Fifty years ago, producers and marketers got smart. They saw the miracle of mass marketing and they adopted it as their own. They amped up mass production and bet on the masses.
The smart creators today are seeing the shift and doing precisely the opposite:
Produce for a micro market.
Market to a micro market.
—Seth Godin, Mass production and mass media

Despite the status associated with big conferences, most meetings are small meetings. Whether by accident or design, in today’s world this is a good thing. The heyday of the large amorphous conference—where plenaries consist of well-known people trying to entertain or inspire you, meeting important people by chance is unlikely, and you’re uninterested in most of the sessions—is past.

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If you can’t sell it, you can’t build it. But.

Lego city 7373799876_60fc952ad6_k

Architecture students bristle when Joshua Prince-Ramus tells them that they are entering a rhetorical profession.
A great architect isn’t one who draws good plans. A great architect gets great buildings built.
Now, of course, the same thing is true for just about any professional. A doctor has to persuade the patient to live well and take the right actions. A scientist must not only get funded but she also has to persuade her public that her work is well structured and useful.
It’s not enough that you’re right. It matters if it gets built.
—Seth Godin, If you can’t sell it, you can’t build it

A great reminder from Seth, as usual.

But.

As a consultant you have no authority, only influence. And sometimes you will fail.

Even if you’re right and do an amazing selling job, sometimes you will fail.

Because sometimes it’s not about you, it’s about them.

If you can’t handle failure—having your great advice ignored—you won’t be consulting for long.

Photo attribution: Flickr user norio-nakayama

Conference size and “success”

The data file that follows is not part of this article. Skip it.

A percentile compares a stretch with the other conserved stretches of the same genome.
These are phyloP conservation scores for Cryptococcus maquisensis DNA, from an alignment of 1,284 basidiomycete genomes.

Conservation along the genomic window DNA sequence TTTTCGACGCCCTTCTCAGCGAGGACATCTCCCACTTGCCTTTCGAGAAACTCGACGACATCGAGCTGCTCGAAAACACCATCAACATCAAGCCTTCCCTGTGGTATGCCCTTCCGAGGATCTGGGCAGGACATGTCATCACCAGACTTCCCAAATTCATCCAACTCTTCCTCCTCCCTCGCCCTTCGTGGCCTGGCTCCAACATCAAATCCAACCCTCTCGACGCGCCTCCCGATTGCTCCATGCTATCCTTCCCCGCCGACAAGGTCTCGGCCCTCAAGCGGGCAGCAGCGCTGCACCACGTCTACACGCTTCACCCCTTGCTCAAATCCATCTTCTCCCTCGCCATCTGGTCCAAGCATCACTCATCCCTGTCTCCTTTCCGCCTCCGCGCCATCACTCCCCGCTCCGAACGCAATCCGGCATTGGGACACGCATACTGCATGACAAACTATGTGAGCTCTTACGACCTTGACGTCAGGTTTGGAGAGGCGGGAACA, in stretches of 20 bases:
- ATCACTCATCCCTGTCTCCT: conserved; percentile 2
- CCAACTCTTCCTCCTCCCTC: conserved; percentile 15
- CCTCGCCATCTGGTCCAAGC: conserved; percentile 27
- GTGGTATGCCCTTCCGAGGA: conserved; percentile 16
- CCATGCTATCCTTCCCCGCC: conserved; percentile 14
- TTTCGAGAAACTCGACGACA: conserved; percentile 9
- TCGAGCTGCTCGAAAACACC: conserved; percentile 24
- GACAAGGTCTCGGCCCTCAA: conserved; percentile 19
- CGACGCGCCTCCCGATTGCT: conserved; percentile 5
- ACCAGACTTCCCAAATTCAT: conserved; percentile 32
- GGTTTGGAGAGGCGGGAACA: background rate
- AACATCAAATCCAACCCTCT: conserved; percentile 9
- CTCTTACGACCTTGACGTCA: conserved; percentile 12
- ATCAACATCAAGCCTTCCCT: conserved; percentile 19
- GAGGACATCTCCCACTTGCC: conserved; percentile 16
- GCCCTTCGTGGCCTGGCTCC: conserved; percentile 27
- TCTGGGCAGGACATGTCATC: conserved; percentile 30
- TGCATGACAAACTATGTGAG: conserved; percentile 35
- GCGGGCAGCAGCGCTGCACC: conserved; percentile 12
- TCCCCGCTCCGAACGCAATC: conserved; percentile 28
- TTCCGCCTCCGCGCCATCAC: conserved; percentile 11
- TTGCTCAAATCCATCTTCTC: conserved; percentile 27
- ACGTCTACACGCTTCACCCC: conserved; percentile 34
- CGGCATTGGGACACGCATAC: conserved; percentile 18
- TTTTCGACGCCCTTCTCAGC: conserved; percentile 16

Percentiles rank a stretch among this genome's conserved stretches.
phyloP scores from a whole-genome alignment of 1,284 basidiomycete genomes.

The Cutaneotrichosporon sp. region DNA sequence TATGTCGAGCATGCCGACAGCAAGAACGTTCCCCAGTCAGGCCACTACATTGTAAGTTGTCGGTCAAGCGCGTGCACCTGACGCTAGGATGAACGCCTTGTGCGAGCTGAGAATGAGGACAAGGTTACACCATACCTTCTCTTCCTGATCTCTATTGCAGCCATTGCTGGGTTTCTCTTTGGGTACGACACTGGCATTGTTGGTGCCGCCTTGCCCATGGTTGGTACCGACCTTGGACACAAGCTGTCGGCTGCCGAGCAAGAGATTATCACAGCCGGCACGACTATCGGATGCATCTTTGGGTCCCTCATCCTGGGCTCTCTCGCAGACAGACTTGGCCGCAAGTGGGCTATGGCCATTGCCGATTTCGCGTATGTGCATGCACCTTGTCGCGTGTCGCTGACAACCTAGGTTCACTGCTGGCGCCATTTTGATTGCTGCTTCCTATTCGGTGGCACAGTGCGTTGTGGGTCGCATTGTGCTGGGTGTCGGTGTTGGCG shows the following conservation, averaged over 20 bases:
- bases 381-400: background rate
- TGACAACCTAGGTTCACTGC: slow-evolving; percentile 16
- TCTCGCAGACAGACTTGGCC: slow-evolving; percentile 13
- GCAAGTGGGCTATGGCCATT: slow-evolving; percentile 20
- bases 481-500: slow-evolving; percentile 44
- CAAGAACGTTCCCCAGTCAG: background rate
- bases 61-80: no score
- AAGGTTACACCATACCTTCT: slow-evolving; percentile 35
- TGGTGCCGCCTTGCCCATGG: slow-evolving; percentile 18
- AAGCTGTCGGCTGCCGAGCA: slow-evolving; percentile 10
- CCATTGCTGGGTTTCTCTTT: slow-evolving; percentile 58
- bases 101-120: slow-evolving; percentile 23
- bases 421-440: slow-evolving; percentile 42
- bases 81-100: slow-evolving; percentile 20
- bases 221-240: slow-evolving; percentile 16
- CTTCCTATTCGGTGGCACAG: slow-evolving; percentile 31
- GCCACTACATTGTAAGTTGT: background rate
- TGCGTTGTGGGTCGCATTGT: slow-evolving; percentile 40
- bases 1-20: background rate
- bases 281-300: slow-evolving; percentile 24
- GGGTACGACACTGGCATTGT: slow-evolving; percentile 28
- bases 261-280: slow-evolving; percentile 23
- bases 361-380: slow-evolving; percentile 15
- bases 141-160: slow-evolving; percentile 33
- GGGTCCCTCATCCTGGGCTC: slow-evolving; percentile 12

audience at big conference 2805860205_18b3dd9dc3_oHere’s the beginning of a blog post by Seth Godin with every occurrence of the word “organization” replaced by the word “conference” and the word “traditional” added to the first sentence. I think it still works, don’t you?

As a [traditional] conference succeeds, it gets bigger.

As it gets bigger, the average amount of passion and initiative of the conference goes down (more people gets you closer to average, which is another word for mediocre).

More people requires more formal communication, simple instructions to ensure consistent execution. It gets more and more difficult to say, “use your best judgment” and be able to count on the outcome.

Larger still means more bureaucracy, more people who manage and push for conformity, as opposed to do something new.

Success brings with it the fear of blowing it. With more to lose, there’s more pressure not to lose it.

Mix all these things together and you discover that going forward, each decision pushes the conference toward do-ability, reliability, risk-proofing and safety.
—Seth Godin, Entropy, bureaucracy and the fight for great

Judging by their favorable evaluations, conferences that use the Conferences That Work format are highly successful. Yet they don’t grow significantly bigger, even though some of them have been held for years. Participants discover that effective intimate learning and connection that occurs requires a small event, and the maximum number of attendees is capped to ensure that the attractive conference environment isn’t lost by the consequences Seth describes.

Last week I spoke to a veteran of large medical conferences who bemoaned the time she had wasted attending such events. She told me that the talks were invariably on already-published work, with people presenting for status or tenure reasons. Apart from the schwag and meeting a few old friends, she did not enjoy or find her attendance productive and was looking forward to a much more rewarding experience from the small conference I was planning for her group.

Her comments are typical, in my experience. Unfortunately, the size of a conference is usually assumed to be a metric of its “success”. From the point of view of organizers and presenters this is true: the bigger the conference, the more status you receive. But from the point of view of the customers of the conference—the attendees—after 30+ years of attending and organizing conferences it’s clear to me, both from my own experience and from that of hundreds of attendees I’ve spoken to, that, all other things being equal, smaller well-designed conferences beat the pants off huge events in terms of usefulness and relevance.

What do you think? What redeeming factors make larger conferences better? Are these factors more important than the learning and connection successes that smaller conferences provide?

Photo attribution: Flickr user markizay

Attendance versus participation

“My philosophy is that it doesn’t pay to go to a conference unless you’re prepared to be vulnerable and meet people, and it doesn’t pay to go to a Q&A session unless you’re willing to sit in the front row…

There are more chances than ever to attend, but all of them require participation if you expect them to work.
—Seth Godin, On doing the work

Seth, I couldn’t have said it better.